Jesus said to his disciples: “For where two or three are gathered in my name, there I am among them.” Matthew 18:20
I grew up going to church with my family every Sunday. My parents were members of a Finnish Lutheran Church that was part of an association of Finnish churches. During the summer we sometimes attended the annual church convention. People from across the United States came to a host church and were housed by the local church members. Guest speakers came from Finland.
The convention lasted four days. Each morning we listened to two sermons and then had a community lunch that was organized by the host church. In the afternoon two more sermons. Then a community dinner followed by two more sermons.
I was sheltered from many things. Young people in the church did not go to movies or attend dances. For several years my family did not have a television. It was legalism, but I gained a foundation of faith. I knew that I, like all humans, was a sinner. I asked Jesus to be my Savior.
When I went to the University of Michigan I became involved in Intervarsity and joined the Reformed Church. Through participation in Intervarsity and the church I was able to sort through the legalism—my faith was refined and grew stronger.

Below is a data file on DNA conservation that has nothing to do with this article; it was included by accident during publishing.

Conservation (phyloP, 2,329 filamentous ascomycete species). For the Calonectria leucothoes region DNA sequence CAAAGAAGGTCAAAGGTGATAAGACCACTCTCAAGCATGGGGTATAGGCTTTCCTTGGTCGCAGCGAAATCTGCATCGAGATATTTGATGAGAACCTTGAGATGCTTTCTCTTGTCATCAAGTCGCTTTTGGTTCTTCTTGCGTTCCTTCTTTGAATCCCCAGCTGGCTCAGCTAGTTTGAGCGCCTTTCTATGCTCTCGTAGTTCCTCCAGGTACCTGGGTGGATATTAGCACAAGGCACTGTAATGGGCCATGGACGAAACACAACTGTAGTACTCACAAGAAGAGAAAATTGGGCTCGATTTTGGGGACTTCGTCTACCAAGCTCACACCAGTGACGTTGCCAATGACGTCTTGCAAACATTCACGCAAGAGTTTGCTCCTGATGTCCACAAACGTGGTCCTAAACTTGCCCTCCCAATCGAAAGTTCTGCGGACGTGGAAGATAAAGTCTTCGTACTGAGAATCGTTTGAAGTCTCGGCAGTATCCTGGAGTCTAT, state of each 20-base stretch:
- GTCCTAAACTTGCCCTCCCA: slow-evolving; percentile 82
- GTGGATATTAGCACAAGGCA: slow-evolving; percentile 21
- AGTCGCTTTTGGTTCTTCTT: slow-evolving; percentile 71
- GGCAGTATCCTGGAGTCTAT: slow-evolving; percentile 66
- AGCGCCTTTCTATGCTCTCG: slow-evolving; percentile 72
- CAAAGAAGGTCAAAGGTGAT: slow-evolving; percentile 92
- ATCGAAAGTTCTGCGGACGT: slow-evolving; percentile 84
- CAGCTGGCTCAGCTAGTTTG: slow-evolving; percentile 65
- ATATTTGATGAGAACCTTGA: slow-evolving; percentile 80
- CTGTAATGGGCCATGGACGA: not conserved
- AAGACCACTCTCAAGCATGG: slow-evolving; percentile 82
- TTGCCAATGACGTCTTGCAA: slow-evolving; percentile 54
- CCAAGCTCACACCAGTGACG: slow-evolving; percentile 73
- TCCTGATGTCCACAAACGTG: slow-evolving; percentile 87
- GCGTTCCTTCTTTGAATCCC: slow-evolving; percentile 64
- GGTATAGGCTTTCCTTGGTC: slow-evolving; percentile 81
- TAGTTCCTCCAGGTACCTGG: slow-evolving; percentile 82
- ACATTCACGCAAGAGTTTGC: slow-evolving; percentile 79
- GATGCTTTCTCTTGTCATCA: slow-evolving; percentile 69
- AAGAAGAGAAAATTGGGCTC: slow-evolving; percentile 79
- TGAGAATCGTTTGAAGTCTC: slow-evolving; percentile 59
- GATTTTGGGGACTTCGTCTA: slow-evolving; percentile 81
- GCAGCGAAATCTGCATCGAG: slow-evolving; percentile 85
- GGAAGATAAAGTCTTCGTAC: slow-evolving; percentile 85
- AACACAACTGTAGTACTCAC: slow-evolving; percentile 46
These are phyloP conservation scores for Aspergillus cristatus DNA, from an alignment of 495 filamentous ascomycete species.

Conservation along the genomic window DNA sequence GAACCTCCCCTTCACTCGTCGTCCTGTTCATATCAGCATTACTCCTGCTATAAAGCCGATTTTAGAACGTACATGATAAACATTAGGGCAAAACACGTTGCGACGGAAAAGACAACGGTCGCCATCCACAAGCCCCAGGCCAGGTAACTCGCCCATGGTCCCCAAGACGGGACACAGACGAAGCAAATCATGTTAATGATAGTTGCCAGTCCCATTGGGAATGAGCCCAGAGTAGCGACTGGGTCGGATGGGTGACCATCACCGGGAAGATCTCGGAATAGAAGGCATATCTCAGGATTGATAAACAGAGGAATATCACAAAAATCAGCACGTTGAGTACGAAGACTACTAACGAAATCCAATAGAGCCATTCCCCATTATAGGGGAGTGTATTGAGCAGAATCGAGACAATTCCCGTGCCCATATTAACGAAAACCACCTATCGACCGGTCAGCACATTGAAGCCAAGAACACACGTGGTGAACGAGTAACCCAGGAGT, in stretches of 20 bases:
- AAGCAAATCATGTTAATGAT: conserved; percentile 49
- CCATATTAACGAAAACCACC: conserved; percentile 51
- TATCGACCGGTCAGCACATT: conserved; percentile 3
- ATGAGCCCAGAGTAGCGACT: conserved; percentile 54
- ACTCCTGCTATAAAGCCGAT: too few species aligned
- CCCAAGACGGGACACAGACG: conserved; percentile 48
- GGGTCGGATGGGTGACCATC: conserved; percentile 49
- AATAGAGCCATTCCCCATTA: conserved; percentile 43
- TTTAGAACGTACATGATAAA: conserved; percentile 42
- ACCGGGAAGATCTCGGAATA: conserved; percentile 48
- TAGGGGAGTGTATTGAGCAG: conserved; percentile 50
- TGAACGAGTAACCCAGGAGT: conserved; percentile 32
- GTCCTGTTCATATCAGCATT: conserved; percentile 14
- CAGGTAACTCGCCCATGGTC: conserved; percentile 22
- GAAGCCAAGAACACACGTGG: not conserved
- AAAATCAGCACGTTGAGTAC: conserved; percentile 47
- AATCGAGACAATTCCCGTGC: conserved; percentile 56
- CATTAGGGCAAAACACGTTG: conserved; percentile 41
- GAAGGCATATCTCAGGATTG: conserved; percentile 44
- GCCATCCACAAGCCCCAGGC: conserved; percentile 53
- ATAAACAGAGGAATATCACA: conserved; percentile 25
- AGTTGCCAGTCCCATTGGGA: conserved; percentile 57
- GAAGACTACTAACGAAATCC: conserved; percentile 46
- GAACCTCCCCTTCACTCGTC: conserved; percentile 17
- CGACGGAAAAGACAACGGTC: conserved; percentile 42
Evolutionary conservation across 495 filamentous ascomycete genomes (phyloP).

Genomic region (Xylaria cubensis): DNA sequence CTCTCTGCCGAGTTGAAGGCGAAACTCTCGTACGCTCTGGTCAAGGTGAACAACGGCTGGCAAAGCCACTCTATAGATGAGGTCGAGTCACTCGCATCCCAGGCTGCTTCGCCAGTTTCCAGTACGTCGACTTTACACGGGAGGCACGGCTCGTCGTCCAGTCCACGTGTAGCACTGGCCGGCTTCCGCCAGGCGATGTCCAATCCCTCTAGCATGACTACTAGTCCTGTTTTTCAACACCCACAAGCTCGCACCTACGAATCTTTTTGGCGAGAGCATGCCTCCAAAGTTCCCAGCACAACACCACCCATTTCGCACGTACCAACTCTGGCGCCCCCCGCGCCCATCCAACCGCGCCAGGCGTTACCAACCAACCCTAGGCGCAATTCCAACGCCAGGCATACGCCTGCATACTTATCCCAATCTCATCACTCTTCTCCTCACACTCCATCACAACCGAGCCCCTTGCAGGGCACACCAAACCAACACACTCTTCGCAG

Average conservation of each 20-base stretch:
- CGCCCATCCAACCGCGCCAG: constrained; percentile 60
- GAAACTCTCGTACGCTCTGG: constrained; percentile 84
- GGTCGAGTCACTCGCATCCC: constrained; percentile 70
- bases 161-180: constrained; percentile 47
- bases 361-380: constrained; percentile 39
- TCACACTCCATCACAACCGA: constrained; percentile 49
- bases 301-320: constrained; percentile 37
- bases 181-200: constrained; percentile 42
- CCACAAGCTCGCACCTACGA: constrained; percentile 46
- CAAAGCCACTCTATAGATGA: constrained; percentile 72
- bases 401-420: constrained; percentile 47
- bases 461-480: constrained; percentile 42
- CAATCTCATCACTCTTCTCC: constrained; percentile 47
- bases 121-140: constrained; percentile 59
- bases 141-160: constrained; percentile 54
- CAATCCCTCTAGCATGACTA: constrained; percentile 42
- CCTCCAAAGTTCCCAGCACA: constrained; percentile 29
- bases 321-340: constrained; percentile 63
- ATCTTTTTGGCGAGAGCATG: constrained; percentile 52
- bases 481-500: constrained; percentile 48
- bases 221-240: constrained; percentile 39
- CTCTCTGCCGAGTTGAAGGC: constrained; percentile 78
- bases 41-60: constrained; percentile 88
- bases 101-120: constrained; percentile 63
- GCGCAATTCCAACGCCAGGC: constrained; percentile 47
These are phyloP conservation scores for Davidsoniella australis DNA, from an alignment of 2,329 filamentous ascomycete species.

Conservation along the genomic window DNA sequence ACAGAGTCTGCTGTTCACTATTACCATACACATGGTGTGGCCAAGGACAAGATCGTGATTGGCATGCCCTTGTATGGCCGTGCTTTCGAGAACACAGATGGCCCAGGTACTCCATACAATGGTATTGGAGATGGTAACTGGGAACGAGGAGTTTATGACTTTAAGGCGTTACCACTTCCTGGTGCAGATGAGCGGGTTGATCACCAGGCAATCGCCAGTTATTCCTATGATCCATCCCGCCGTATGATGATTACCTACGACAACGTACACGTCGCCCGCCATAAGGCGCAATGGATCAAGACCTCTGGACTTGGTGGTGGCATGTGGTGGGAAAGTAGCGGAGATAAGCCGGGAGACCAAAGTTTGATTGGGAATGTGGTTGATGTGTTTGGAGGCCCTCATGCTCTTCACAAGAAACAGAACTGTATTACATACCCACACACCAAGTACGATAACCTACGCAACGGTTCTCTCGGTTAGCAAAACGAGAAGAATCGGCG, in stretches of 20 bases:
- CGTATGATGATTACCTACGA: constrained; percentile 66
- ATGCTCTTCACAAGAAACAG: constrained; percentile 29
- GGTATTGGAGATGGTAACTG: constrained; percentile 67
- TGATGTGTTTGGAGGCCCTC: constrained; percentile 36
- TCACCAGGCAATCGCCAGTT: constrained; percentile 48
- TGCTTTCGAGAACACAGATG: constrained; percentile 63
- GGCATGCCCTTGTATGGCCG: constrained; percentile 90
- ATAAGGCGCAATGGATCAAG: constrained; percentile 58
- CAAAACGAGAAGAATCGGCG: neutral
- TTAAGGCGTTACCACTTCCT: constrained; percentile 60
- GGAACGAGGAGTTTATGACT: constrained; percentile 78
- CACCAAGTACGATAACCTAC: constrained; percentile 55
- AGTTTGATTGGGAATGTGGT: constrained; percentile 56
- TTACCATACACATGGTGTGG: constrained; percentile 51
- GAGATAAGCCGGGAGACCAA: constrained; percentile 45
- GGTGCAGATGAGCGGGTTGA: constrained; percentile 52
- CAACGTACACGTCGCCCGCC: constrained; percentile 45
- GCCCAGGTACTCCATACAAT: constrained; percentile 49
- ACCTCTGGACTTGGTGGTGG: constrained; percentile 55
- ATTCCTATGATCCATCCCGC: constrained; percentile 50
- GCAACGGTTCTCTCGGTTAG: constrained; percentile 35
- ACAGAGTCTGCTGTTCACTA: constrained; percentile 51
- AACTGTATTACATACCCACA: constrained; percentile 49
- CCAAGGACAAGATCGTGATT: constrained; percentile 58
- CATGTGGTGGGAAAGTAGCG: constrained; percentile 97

I met my husband in the young adult ministry of the Reformed Church. After we were married we chose to become members of the Evangelical Free Church.
It is true that the Church is not perfect. It is made up of sinners who need to confess their sins regularly and repent. The Church is a spiritual family. Both our family of origin and the church family have flaws, but we need them. God has given the family unit as foundational unit for society.
The Church is the spiritual family that helps us know God and develop spiritually. We sing and praise God. We pray together, confessing our faults and seeking God’s will. We study the Bible together so that we understand God’s commands and obey. We help each other.
When we consider how God has designed us for relationship and community, we can understand why the restrictions imposed by the pandemic are so painful. The isolation that my mother and many others are experiencing in nursing homes is not right. Churches are struggling to navigate through this time.
And so we pray for this pandemic to end, for the officials making decisions about restrictions, for truth and for God’s mercy.
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